I went to bed crying, and I woke up crying. I wasn’t crying because my candidate didn’t win. I was crying because of my abject fear of the man who did and my shock & disgust with the people who supported him to get him there. Honestly, never before in my life have I felt like this about an election. I always had my chosen candidate for whom I was rooting, but both candidates always seemed to be generally reasonable, well educated, informed citizens who would work hard for our country and represent us well in the international community. I might not agree with the other candidate on as many issues, but I had a modicum of trust in them.
Last night as the electoral votes rolled in, a very close college friend of mine who I have always considered to be a kind, reasonable man wrote on my Facebook wall, and it just crushed me. One of the (many) things he wrote was,
When it comes down to it, I have no obligation to vote for a candidate that supports those “less fortunate” then me.
I literally didn’t know how to respond at first, I was so taken aback. This comment came from a straight, married white man who was born in the US, raised in a “good” family, went to a private Christian college with me, and who is now very successful in his career. Yes, he is fortunate, but he also was given every advantage in life to get there.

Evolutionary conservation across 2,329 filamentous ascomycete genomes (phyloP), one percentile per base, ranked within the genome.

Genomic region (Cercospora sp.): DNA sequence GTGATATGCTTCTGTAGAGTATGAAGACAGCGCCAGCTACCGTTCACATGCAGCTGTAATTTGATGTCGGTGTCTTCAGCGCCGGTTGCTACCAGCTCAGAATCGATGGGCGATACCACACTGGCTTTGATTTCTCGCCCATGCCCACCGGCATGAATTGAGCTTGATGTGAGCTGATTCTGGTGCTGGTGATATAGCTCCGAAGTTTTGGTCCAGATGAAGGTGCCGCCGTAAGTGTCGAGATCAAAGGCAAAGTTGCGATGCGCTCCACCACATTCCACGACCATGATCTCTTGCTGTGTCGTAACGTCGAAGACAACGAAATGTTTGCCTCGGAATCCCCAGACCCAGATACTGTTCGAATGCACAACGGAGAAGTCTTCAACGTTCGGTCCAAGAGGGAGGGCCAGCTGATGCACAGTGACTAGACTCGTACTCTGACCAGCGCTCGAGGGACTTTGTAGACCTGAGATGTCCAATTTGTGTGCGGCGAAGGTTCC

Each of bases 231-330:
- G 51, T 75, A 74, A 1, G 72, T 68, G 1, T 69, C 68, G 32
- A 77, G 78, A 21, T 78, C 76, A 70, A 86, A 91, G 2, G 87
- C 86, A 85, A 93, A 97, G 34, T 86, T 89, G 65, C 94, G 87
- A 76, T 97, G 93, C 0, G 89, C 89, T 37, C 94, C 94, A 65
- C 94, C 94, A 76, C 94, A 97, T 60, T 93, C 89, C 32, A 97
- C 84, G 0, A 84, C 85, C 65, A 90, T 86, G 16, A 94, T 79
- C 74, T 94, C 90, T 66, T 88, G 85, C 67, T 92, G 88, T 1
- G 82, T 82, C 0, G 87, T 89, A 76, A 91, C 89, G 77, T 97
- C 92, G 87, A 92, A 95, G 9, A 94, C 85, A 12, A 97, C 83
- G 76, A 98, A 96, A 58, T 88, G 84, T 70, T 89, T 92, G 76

I finally replied,
I didn’t say it was your responsibility to vote for those less fortunate than you. It is our responsibility to care for our neighbors and coworkers and friends and their kids. And maybe where you live you truly don’t see that, but Trump being president WILL affect my friends who are women, people of color, people of different sexual orientations, etc. Not people who are “less fortunate than you” but people who are great people who were simply born different than you. THAT is why I am sitting here crying, for our world, for our country, and for my friendships with people who can’t see that.
To be clear, I am well aware that I sometimes live in an “echo chamber.”
Over the years, I’ve slowly but surely cultivated (for lack of a better word) a circle of friends and neighbors who think quite a bit like me. We still have our differences, and we aren’t afraid of a good (friendly) debate from time to time about political issues, but overall, I trust in their hearts to choose LOVE. They aren’t racist, misogynistic, homophopic people. They are open-minded people who do their best to give more than they receive…and you know what? I’m 100% okay with living in that echo chamber. It just makes nights like last night all the more shocking. I’m seriously struggling to handle my emotions right now, so I keep watching this gif to try to calm my breathing and my heart. As my Dad texted me this morning,
When mom got cancer we all took a positive view of the future. It worked. Continue.
I’m trying, Dad, I’m trying.